Routes and Roadmaps

Life across the world has been quite different this year. There have been many instances when the loss of life has been beyond understanding. We’ve had airline crashes and disappearances, ferry accidents, bombings, terrorist attacks, abductions, wars and insurgencies. We have watched fathers, mothers, spouses, brothers, sisters and whole cities grieve very deeply. In all this I have been asking God many questions because it seems inexplicable that there would be so much more loss and hurt in the first six months of this year than at the same time last year.

Recently understanding came as I listened to a brother share about death in a way that I had never really seen or connected to. It gave me perspective and challenged my thought process and I’d like to share the insights I received.

  1. What would you do if you knew the day you would die?

In Deut 37, God told Moses that he was going to die. Moses was told to go up the mountain and look at the land that God would give to the children of Israel. God then told him that he, Moses, wouldn’t be going across. Can you imagine that? God shows you the good of the future but tells you that you have no part in it and you will die. We all know the rest of the story; Moses never came back from his trip up the mountain because he died up there and God buried him (Deut 35:5-6). He didn’t even come back to say goodbye to the family…he went to meet God and didn’t come back.

The question I asked myself was what would I do if I knew I was about to die? Would I panic, prepare myself and my family?

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  1. The sadness of death

The reality for man in the face of death is harsh, sad, lonely, lost. Those of us left behind grieve for the loss of person because of the finality of death. In truth, we cannot hold back death or dying because we will all die and neither can we avoid the pain that it brings when we are left behind. Yet I need to ask something, have you noticed that every time Christ talks about the dead He is steadfast to remind people that God allowed the death for the His own honour and glory.

Think of Lazarus in John 11, in verse 14 & 15 Jesus said “Lazarus is dead, and for your sake I am glad I was not there, so that you may believe. But let us go to him.” He said the same about Jairus daughter and the widow’s son. In John 11:41-42 we find it again, “Then Jesus looked up and said, “Father, I thank you that you have heard me. I knew that you always hear me, but I said this for the benefit of the people standing here, that they may believe that you sent me.”

It seems that death provides an opportunity for God to minister to his people and reach deep into their lives. The sadness of death indeed has a purpose.

  1. Death is the gateway to life

Life beings with death! I know that sounds strange but it is true. Think about it like this, a baby must die to the life of the womb to be alive to the life of the earth. A seed must fall to the ground and die to reproduce itself. Self must die in me for Christ to be fully alive in me. We all must die to this earth to transition to heaven and the final accomplishment of the will and purposes of God.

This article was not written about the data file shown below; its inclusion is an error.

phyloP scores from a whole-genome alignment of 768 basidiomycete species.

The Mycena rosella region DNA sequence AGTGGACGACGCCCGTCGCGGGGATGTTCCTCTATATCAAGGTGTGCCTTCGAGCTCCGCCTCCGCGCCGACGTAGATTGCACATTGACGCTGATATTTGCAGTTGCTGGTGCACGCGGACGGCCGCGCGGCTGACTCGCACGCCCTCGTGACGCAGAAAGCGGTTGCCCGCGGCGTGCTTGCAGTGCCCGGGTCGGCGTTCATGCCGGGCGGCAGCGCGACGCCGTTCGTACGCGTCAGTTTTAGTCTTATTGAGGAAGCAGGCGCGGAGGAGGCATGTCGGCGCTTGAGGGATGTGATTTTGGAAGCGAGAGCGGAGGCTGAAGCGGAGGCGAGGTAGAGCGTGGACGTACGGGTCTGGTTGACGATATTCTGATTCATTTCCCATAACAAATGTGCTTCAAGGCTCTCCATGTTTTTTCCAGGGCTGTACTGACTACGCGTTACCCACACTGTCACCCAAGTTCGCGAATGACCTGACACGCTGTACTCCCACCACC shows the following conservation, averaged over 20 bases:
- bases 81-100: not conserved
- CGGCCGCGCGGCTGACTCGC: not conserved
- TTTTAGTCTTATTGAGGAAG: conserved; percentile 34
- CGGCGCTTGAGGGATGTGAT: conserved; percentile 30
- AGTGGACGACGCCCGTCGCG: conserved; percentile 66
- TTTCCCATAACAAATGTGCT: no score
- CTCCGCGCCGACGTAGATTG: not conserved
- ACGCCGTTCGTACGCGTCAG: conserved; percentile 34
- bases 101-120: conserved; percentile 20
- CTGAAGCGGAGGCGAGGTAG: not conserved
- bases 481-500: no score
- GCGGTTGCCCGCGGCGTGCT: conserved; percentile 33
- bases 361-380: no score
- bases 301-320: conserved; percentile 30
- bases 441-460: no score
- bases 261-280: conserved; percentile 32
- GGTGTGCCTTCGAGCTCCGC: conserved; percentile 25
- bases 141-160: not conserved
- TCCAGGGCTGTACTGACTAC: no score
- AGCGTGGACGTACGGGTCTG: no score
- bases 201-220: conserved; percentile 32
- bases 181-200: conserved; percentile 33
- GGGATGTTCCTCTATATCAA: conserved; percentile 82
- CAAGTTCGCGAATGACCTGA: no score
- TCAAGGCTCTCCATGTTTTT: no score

We believe in eternal life so death stands before us as a gateway that we must all pass through.

  1. Death is the appointment for all

This thought was the most profound because I realised that for life to be real we must live with certainty that one day our life here as we know it will come to an end and we will leave here. Heb 9:27 says that it is appointed for man to die once, and after that to face judgment… So we must all pass through that door. There is a strange verse I am mulling over, Psalms 116:15: Precious in the sight of the Lord is the death of His saints.

Is He happy because we are no longer struggling or because we have now reached perfection and achieved His plan and purpose for us?

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In closing I will share the story of ‘Einstein’s Lost Train Ticket’einstein strangenotions

Einstein was once traveling from Princeton on a train when the conductor came down the aisle, punching the tickets of every passenger. When he came to Einstein, Einstein reached in his vest pocket. He couldn’t find his ticket, so he reached in his trouser pockets. It wasn’t there, so he looked in his briefcase but couldn’t find it. Then he looked in the seat beside him. He still couldn’t find it.

The conductor said, “Dr. Einstein, I know who you are. We all know who you are. I’m sure you bought a ticket. Don’t worry about it.”

Einstein nodded appreciatively. The conductor continued down the aisle punching tickets. As he was ready to move to the next car, he turned around and saw the great physicist down on his hands and knees looking under his seat for his ticket.

The conductor rushed back and said, “Dr. Einstein, Dr. Einstein, don’t worry, I know who you are. No problem. You don’t need a ticket. I’m sure you bought one.”

Einstein looked at him and said, “Young man, I too, know who I am. What I don’t know is where I’m going.”

#QuestionOfTheDay: Do you know where you are going?


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